Most spiking incidents do not involve a secondary crime such as theft or assault, often spiking is about embarrassing the other person. However, if you suspect you have been assaulted or sexually assaulted after being spiked, it is important to tell someone and get support. One of the effects of date rape drugs can be amnesia, or loss of memory. That means it’s possible that you won’t be sure if you’ve been assaulted. But if you suspect you’ve been physically or sexually assaulted it’s important to tell someone. Try to confide in someone you trust like a friend or family member.

Students seeking support for disclosures of sexual violence are encouraged to speak to Student Services in the first instance.  A referral to FRASAC will be offered, alongside any practical advice and support (e.g. academic, alternative accommodation, financial) and determining any immediate safety needs.  Students who do not wish to involve the University may self-refer directly to FRASAC (01592 642336). Students can find further resources on this dedicated support page.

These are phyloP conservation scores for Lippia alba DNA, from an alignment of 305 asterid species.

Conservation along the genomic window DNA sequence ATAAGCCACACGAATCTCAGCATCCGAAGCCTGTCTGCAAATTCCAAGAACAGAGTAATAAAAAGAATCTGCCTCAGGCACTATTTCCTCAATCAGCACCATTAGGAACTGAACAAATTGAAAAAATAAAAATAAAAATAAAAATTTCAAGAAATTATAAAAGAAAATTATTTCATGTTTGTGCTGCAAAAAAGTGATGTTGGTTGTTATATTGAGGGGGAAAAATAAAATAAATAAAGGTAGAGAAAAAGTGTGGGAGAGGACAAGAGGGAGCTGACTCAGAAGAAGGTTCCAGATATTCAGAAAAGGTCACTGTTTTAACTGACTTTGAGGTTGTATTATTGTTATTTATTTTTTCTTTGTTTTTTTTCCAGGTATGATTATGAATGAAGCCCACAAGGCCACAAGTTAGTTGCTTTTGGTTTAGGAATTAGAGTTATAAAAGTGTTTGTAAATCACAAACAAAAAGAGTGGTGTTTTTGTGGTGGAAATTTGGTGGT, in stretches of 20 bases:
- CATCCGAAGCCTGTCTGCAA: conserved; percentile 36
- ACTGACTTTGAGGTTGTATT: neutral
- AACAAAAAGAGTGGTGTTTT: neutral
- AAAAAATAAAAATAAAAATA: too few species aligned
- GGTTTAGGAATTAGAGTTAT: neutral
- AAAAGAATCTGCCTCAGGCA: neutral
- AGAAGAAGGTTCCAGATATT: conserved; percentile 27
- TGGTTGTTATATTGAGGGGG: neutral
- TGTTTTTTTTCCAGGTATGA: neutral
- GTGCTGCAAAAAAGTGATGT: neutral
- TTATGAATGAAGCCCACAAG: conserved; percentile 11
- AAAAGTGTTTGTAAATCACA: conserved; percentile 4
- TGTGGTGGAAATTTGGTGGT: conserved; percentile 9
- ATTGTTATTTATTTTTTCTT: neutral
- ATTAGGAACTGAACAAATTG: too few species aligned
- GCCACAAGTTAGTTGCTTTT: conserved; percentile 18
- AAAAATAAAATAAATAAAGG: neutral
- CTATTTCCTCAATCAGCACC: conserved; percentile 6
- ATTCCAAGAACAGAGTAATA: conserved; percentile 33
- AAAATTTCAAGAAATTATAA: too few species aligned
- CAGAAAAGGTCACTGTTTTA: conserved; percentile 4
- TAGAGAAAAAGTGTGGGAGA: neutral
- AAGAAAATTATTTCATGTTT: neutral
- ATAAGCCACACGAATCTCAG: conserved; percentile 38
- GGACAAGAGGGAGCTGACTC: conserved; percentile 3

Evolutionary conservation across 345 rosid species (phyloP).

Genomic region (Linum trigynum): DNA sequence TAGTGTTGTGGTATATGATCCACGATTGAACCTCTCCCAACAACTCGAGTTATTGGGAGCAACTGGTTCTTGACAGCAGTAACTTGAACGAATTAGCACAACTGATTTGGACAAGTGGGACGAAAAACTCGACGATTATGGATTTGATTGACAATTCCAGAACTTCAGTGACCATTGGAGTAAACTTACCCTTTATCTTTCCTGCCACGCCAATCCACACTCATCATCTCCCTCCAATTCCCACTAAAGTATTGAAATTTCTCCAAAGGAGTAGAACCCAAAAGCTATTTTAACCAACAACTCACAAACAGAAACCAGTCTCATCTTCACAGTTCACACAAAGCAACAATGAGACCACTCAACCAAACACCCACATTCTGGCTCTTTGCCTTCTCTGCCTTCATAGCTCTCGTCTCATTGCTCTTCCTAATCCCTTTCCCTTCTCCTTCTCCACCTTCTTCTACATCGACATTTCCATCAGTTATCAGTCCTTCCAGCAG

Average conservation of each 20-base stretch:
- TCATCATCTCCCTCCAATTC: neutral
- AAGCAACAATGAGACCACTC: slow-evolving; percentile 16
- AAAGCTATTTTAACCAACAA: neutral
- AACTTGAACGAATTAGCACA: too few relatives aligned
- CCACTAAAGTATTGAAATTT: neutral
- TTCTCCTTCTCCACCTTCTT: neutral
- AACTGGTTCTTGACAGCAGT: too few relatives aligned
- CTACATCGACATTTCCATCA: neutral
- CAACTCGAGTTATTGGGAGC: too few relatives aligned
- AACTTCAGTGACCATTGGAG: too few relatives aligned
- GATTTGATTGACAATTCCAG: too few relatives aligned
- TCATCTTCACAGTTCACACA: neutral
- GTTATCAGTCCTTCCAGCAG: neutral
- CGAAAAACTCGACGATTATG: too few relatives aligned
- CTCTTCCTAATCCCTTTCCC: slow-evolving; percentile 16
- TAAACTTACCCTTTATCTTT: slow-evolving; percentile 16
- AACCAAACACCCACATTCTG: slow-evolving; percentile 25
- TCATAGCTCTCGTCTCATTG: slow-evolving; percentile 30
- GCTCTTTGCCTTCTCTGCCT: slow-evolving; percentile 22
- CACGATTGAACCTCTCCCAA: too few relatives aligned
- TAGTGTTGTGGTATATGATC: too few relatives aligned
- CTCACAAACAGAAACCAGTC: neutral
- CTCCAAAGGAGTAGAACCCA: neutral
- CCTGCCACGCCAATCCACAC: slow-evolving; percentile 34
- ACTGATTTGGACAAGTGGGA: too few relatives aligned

Support for Staff

External Support

You can go to the police or hospital accident and emergency department. If you don’t feel able to do that right away, the Rape Crisis Scotland helpline is free to call on 08088 01 03 02 every day, 5pm to midnight. 

Victim Support: Victim Support is an independent charity for victims and witnesses of crime. They offer free, confidential help to anyone who’s been affected by sexual harassment. Call 08 08 16 89 111.

NHS Sexual Assault Response Coordination Service (SARCS). SARCS is a dedicated NHS service which can offer healthcare and support in the days after an assault, if you’re not ready or unsure whether to go to the police. More information on the services SARCS offer can be found in their brochure.

Fife Rape and Sexual Assault Centre
Sign Health (for deaf people) 
Stay Safe East (for deaf and disabled people) 
Southall Black Sisters (aimed at Black women) 


There are two ways you can tell us what happened